The following are summaries of the presentations from the 49th Annual Heckerling Institute on Estate Planning. For the official brochure and list of events, see  http://www.law.miami.edu/heckerling/pdf/2014/heckerling-brochure.pdf. For the full Heckerling reports, see http://www.americanbar.org/groups/real_property_trust_estate/events_cle/heckerling_reports.html.


Diana Zeydel on the New Portability Regime

The presentation began with Zeydel assuring attendees that despite the permanence of portability due to ATRA 2012, its application should be determined on a case-by-case basis and in no way makes traditional planning techniques irrelevant. Throughout her discussion, Zeydel provided suggestions for various applications of portability, e.g. in the event of remarriage or for a wealthier couple.

Following, the presentation moved on to the topic of a Supercharged Credit Shelter Trust, which would provide for the creation of a lifetime QTIP trust by one spouse for another. Zeydel stated that this lifetime QTIP trust would be the easiest out of all the planning with portability. The presentation ended with projections using JP Morgan’s MAPS system.


S. Stacy Eastland on Strategies to Reduce Income and Estate Taxes

In this session, Eastland presented several planning strategies to lower the income taxes for clients with highly appreciated assets. These included post mortem strategies to avoid estate taxes and pre-death charitable techniques, as well as ways to reduce the income in a trust by allocating it to a lower income tax bracket beneficiary. To conclude his presentation, Eastland described the use of IRAS in income tax planning.


Steve Akers on SCINs and Private Annuities

Self-canceling installment notes (SCINs) and private annuities are often used for clients with “shortened” life expectancies. Yet due to recent developments, including the CCA 201320033 and the Tax Court case, Estate of Davidson, Akers advised against using SCINs until further guidance is issued. In place of SCINs, he discussed the advantages of using private annuities as an alternative.

In his presentation, Akers provided a list of situations in which private annuities could be useful for, as well as a few advantages and disadvantages of private annuities. He finished the discussion by raising the three significant issues to address with private annuities: Sections 2036/2038, the valuation using tables under Section 7520 and the exhaustion test.


John Bergner on Curing Estate Plans in the post-ATRA world

Due to the American Taxpayer Relief Act of 2012, certain estate planning transactions may no longer be appropriate due to the reduced relevance of the federal wealth transfer tax system. In his presentation, Bergner provided nine strategies that estate planners should offer to their clients as needed in the post-ATRA world. A few of these included causing inclusion of trust assets in the settlor’s estate, in a beneficiary’s estate and in a third party’s estate. Next, he followed up by discussing each of these strategies in greater detail.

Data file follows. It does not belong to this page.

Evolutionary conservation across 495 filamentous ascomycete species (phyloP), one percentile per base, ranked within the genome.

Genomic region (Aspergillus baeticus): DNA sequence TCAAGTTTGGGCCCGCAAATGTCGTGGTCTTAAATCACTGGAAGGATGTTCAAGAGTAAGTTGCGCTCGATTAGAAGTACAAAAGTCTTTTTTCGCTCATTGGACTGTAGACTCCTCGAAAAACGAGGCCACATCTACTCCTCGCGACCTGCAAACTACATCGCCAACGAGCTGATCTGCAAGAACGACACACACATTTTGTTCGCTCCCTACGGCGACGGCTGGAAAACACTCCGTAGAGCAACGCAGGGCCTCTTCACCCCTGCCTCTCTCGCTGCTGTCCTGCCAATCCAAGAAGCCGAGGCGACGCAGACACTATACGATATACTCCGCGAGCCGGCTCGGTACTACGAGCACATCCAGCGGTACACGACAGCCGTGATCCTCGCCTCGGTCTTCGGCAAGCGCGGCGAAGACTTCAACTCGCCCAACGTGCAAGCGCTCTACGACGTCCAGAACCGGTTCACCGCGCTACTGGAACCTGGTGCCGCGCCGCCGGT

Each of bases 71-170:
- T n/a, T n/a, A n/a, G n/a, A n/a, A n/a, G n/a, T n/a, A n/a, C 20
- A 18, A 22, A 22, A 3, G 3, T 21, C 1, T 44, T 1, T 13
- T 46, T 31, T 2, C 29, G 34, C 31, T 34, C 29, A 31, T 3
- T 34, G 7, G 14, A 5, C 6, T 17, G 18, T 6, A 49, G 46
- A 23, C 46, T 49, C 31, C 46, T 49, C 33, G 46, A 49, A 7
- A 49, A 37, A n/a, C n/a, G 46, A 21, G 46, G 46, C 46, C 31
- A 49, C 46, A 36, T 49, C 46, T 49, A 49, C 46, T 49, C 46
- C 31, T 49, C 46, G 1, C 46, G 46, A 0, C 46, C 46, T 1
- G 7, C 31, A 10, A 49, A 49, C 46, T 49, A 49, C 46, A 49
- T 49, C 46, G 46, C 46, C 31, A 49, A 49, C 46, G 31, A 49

Bergner wrapped up his presentation with the strategy of turning off grantor trust status in order to avoid necessary wealth shifts and to facilitate income tax planning, which he deemed of the most importance in this new post-ATRA world.


Louis Mezzullo on Preventing Sibling and Cousin Rivalry

In the U.S., only 30% of family-owned businesses survive to the second generation and only 12% to the third. The most common cause for such failure is sibling and/or cousin rivalry. Mezzullo listed some of the factors that cause these rivalries, for example when not all the siblings are active in the family business and the inactive ones would prefer to sell the business.

Mezzullo then described five case different case studies, the majority of which he had acted as an expert witness in the litigation. After the case studies, he provided some advice for family businesses to avoid disputes ahead of time. One method is to encourage the founding owner to set policies while he is alive and to set an example for future generations by being transparent about the business plan. Another way is to have a more structured management of the family business, including establishing a mission statement and strategic plan for the next five or ten years.


Suzanne Walsh on the Uniform Fiduciary Access to Digital Assets Act (UFADAA)

Ms. Walsh discussed several aspects and challenges in the enactment of the Uniform Fiduciary Access to Digital Assets Act (UFADAA) in her presentation. In response to the exponential growth of technology, the UFADAA allows fiduciaries and estate planners to plan and manage digital assets alongside more “traditional” assets. However, as of the time of Ms. Walsh’s presentation, only nine states have enacted legislation regarding fiduciary access to digital assets, with Delaware as the one state whose legislation is similar to UFADAA.

Ms. Walsh commented that the most significant challenge with providing fiduciaries and estate planners with access to digital assets is federal laws such as the fourth amendment, which protects a high standard of privacy. Though the Stored Communications Act offers an exception to the fourth amendment, it does not expressly include fiduciaries in its reach. On a similar note, Ms. Walsh also addressed the possibility for fiduciaries to face criminal prosecution and civil damages for accessing digital accounts. With the expected gradual enactment of UFADAA across other states, these challenges will hopefully be overcome.

Posted by Elizabeth Cheung, Associate Editor, Wealth Strategies Journal.